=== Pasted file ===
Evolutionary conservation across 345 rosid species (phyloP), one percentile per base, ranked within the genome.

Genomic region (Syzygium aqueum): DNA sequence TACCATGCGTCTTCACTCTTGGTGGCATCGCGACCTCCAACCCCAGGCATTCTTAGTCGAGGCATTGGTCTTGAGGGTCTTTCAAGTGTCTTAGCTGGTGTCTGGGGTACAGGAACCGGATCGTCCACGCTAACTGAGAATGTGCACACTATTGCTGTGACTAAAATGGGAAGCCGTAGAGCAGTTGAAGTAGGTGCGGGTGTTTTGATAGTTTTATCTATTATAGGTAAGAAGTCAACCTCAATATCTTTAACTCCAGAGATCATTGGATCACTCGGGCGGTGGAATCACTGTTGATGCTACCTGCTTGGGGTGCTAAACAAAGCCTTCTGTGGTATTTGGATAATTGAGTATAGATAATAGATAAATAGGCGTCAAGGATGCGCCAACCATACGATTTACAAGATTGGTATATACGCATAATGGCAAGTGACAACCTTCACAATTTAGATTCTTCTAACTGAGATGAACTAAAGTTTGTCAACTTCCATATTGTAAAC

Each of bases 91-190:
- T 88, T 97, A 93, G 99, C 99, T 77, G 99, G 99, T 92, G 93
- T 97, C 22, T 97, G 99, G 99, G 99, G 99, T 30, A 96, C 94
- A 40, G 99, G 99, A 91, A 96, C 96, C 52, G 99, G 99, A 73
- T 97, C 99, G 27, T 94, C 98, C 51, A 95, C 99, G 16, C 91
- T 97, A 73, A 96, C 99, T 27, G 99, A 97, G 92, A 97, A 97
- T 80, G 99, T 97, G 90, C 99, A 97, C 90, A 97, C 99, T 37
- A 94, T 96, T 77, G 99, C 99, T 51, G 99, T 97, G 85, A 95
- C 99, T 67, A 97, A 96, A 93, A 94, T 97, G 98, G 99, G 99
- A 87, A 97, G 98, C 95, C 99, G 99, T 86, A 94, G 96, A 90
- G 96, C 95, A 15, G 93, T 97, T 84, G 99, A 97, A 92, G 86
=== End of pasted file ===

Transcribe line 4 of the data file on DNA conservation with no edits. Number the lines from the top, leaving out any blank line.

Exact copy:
- T 88, T 97, A 93, G 99, C 99, T 77, G 99, G 99, T 92, G 93